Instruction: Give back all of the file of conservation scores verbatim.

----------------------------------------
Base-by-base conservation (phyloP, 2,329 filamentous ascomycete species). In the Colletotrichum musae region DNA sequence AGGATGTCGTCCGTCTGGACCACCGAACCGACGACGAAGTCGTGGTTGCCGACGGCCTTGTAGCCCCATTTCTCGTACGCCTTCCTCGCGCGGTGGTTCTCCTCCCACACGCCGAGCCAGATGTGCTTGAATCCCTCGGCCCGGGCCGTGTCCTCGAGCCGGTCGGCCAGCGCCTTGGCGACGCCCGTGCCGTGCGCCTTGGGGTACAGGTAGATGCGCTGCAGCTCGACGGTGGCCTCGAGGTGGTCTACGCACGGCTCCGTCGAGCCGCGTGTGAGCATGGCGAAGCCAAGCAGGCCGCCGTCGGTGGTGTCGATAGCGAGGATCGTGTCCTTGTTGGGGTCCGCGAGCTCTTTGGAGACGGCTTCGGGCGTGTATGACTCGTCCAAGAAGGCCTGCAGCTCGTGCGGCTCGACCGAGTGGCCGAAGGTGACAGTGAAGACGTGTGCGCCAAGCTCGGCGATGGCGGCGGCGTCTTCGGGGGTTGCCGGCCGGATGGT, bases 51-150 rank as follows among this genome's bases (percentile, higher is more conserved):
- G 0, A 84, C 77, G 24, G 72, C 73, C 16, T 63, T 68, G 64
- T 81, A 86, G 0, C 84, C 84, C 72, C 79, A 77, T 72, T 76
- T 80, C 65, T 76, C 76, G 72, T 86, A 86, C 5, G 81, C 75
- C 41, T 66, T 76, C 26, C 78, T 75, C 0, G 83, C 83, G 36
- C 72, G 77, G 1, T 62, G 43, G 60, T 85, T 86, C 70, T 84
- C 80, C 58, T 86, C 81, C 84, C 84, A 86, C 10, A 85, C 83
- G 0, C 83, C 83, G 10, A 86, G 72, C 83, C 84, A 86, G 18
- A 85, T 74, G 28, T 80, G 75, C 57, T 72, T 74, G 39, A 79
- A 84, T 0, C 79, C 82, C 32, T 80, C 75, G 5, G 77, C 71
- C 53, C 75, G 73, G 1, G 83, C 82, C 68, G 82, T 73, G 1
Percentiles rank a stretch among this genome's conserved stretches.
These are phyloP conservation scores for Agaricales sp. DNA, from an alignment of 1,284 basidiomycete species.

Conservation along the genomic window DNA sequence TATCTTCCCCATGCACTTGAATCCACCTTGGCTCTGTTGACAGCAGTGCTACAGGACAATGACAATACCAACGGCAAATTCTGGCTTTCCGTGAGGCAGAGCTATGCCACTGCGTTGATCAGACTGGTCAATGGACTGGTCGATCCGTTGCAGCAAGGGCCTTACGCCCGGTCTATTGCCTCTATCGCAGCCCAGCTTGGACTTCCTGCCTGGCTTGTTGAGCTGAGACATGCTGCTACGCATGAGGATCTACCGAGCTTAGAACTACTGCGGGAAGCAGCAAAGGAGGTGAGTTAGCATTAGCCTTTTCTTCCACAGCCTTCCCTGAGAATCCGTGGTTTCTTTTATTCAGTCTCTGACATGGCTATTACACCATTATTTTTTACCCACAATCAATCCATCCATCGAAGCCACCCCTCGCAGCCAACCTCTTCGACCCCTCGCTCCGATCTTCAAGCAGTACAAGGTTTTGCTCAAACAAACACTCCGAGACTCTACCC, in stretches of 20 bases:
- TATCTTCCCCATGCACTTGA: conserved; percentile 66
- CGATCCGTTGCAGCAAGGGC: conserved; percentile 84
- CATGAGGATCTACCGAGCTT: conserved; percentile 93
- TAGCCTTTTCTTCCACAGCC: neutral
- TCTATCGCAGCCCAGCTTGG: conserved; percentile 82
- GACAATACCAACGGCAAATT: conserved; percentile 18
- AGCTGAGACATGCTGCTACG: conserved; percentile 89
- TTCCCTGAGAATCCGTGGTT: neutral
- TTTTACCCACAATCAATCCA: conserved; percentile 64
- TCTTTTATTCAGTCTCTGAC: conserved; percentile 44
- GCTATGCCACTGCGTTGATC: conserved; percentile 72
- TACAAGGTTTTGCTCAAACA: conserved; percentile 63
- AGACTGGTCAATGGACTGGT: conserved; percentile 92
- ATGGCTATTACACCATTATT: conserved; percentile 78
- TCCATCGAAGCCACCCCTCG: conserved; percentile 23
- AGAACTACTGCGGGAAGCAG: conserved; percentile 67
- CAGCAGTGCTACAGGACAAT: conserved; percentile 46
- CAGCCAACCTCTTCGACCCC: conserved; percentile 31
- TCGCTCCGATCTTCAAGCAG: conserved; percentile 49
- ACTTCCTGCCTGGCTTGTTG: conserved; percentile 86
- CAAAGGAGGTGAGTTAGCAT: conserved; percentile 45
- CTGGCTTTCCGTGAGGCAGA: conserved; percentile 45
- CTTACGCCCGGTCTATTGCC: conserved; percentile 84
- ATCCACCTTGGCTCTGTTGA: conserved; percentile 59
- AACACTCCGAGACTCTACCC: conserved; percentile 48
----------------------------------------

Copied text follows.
Base-by-base conservation (phyloP, 2,329 filamentous ascomycete species). In the Colletotrichum musae region DNA sequence AGGATGTCGTCCGTCTGGACCACCGAACCGACGACGAAGTCGTGGTTGCCGACGGCCTTGTAGCCCCATTTCTCGTACGCCTTCCTCGCGCGGTGGTTCTCCTCCCACACGCCGAGCCAGATGTGCTTGAATCCCTCGGCCCGGGCCGTGTCCTCGAGCCGGTCGGCCAGCGCCTTGGCGACGCCCGTGCCGTGCGCCTTGGGGTACAGGTAGATGCGCTGCAGCTCGACGGTGGCCTCGAGGTGGTCTACGCACGGCTCCGTCGAGCCGCGTGTGAGCATGGCGAAGCCAAGCAGGCCGCCGTCGGTGGTGTCGATAGCGAGGATCGTGTCCTTGTTGGGGTCCGCGAGCTCTTTGGAGACGGCTTCGGGCGTGTATGACTCGTCCAAGAAGGCCTGCAGCTCGTGCGGCTCGACCGAGTGGCCGAAGGTGACAGTGAAGACGTGTGCGCCAAGCTCGGCGATGGCGGCGGCGTCTTCGGGGGTTGCCGGCCGGATGGT, bases 51-150 rank as follows among this genome's bases (percentile, higher is more conserved):
- G 0, A 84, C 77, G 24, G 72, C 73, C 16, T 63, T 68, G 64
- T 81, A 86, G 0, C 84, C 84, C 72, C 79, A 77, T 72, T 76
- T 80, C 65, T 76, C 76, G 72, T 86, A 86, C 5, G 81, C 75
- C 41, T 66, T 76, C 26, C 78, T 75, C 0, G 83, C 83, G 36
- C 72, G 77, G 1, T 62, G 43, G 60, T 85, T 86, C 70, T 84
- C 80, C 58, T 86, C 81, C 84, C 84, A 86, C 10, A 85, C 83
- G 0, C 83, C 83, G 10, A 86, G 72, C 83, C 84, A 86, G 18
- A 85, T 74, G 28, T 80, G 75, C 57, T 72, T 74, G 39, A 79
- A 84, T 0, C 79, C 82, C 32, T 80, C 75, G 5, G 77, C 71
- C 53, C 75, G 73, G 1, G 83, C 82, C 68, G 82, T 73, G 1
Percentiles rank a stretch among this genome's conserved stretches.
These are phyloP conservation scores for Agaricales sp. DNA, from an alignment of 1,284 basidiomycete species.

Conservation along the genomic window DNA sequence TATCTTCCCCATGCACTTGAATCCACCTTGGCTCTGTTGACAGCAGTGCTACAGGACAATGACAATACCAACGGCAAATTCTGGCTTTCCGTGAGGCAGAGCTATGCCACTGCGTTGATCAGACTGGTCAATGGACTGGTCGATCCGTTGCAGCAAGGGCCTTACGCCCGGTCTATTGCCTCTATCGCAGCCCAGCTTGGACTTCCTGCCTGGCTTGTTGAGCTGAGACATGCTGCTACGCATGAGGATCTACCGAGCTTAGAACTACTGCGGGAAGCAGCAAAGGAGGTGAGTTAGCATTAGCCTTTTCTTCCACAGCCTTCCCTGAGAATCCGTGGTTTCTTTTATTCAGTCTCTGACATGGCTATTACACCATTATTTTTTACCCACAATCAATCCATCCATCGAAGCCACCCCTCGCAGCCAACCTCTTCGACCCCTCGCTCCGATCTTCAAGCAGTACAAGGTTTTGCTCAAACAAACACTCCGAGACTCTACCC, in stretches of 20 bases:
- TATCTTCCCCATGCACTTGA: conserved; percentile 66
- CGATCCGTTGCAGCAAGGGC: conserved; percentile 84
- CATGAGGATCTACCGAGCTT: conserved; percentile 93
- TAGCCTTTTCTTCCACAGCC: neutral
- TCTATCGCAGCCCAGCTTGG: conserved; percentile 82
- GACAATACCAACGGCAAATT: conserved; percentile 18
- AGCTGAGACATGCTGCTACG: conserved; percentile 89
- TTCCCTGAGAATCCGTGGTT: neutral
- TTTTACCCACAATCAATCCA: conserved; percentile 64
- TCTTTTATTCAGTCTCTGAC: conserved; percentile 44
- GCTATGCCACTGCGTTGATC: conserved; percentile 72
- TACAAGGTTTTGCTCAAACA: conserved; percentile 63
- AGACTGGTCAATGGACTGGT: conserved; percentile 92
- ATGGCTATTACACCATTATT: conserved; percentile 78
- TCCATCGAAGCCACCCCTCG: conserved; percentile 23
- AGAACTACTGCGGGAAGCAG: conserved; percentile 67
- CAGCAGTGCTACAGGACAAT: conserved; percentile 46
- CAGCCAACCTCTTCGACCCC: conserved; percentile 31
- TCGCTCCGATCTTCAAGCAG: conserved; percentile 49
- ACTTCCTGCCTGGCTTGTTG: conserved; percentile 86
- CAAAGGAGGTGAGTTAGCAT: conserved; percentile 45
- CTGGCTTTCCGTGAGGCAGA: conserved; percentile 45
- CTTACGCCCGGTCTATTGCC: conserved; percentile 84
- ATCCACCTTGGCTCTGTTGA: conserved; percentile 59
- AACACTCCGAGACTCTACCC: conserved; percentile 48